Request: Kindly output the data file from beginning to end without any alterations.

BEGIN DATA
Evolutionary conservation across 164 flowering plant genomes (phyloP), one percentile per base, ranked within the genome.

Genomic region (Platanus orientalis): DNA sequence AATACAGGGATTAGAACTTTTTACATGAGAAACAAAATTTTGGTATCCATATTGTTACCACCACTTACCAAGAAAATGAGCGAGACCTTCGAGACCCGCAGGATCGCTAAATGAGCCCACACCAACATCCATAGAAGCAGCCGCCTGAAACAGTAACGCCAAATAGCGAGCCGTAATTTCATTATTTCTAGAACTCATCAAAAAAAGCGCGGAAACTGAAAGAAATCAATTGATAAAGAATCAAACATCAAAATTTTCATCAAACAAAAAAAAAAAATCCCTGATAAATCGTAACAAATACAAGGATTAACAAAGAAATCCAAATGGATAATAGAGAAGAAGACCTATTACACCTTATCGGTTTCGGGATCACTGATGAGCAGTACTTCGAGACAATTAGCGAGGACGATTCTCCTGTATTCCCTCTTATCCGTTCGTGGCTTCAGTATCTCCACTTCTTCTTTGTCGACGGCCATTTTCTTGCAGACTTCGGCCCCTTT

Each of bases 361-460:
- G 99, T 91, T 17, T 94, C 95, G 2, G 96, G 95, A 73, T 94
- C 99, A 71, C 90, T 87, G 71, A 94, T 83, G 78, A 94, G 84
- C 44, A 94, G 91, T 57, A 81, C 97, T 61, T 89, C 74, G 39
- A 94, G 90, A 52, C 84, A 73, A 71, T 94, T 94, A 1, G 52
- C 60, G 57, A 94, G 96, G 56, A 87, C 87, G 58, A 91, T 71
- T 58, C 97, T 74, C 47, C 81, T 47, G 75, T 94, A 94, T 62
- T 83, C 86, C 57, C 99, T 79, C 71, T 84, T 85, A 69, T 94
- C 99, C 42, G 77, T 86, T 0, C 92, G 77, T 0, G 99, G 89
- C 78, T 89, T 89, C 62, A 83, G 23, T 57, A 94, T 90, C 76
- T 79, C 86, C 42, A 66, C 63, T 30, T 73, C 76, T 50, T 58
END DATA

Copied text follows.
Evolutionary conservation across 164 flowering plant genomes (phyloP), one percentile per base, ranked within the genome.

Genomic region (Platanus orientalis): DNA sequence AATACAGGGATTAGAACTTTTTACATGAGAAACAAAATTTTGGTATCCATATTGTTACCACCACTTACCAAGAAAATGAGCGAGACCTTCGAGACCCGCAGGATCGCTAAATGAGCCCACACCAACATCCATAGAAGCAGCCGCCTGAAACAGTAACGCCAAATAGCGAGCCGTAATTTCATTATTTCTAGAACTCATCAAAAAAAGCGCGGAAACTGAAAGAAATCAATTGATAAAGAATCAAACATCAAAATTTTCATCAAACAAAAAAAAAAAATCCCTGATAAATCGTAACAAATACAAGGATTAACAAAGAAATCCAAATGGATAATAGAGAAGAAGACCTATTACACCTTATCGGTTTCGGGATCACTGATGAGCAGTACTTCGAGACAATTAGCGAGGACGATTCTCCTGTATTCCCTCTTATCCGTTCGTGGCTTCAGTATCTCCACTTCTTCTTTGTCGACGGCCATTTTCTTGCAGACTTCGGCCCCTTT

Each of bases 361-460:
- G 99, T 91, T 17, T 94, C 95, G 2, G 96, G 95, A 73, T 94
- C 99, A 71, C 90, T 87, G 71, A 94, T 83, G 78, A 94, G 84
- C 44, A 94, G 91, T 57, A 81, C 97, T 61, T 89, C 74, G 39
- A 94, G 90, A 52, C 84, A 73, A 71, T 94, T 94, A 1, G 52
- C 60, G 57, A 94, G 96, G 56, A 87, C 87, G 58, A 91, T 71
- T 58, C 97, T 74, C 47, C 81, T 47, G 75, T 94, A 94, T 62
- T 83, C 86, C 57, C 99, T 79, C 71, T 84, T 85, A 69, T 94
- C 99, C 42, G 77, T 86, T 0, C 92, G 77, T 0, G 99, G 89
- C 78, T 89, T 89, C 62, A 83, G 23, T 57, A 94, T 90, C 76
- T 79, C 86, C 42, A 66, C 63, T 30, T 73, C 76, T 50, T 58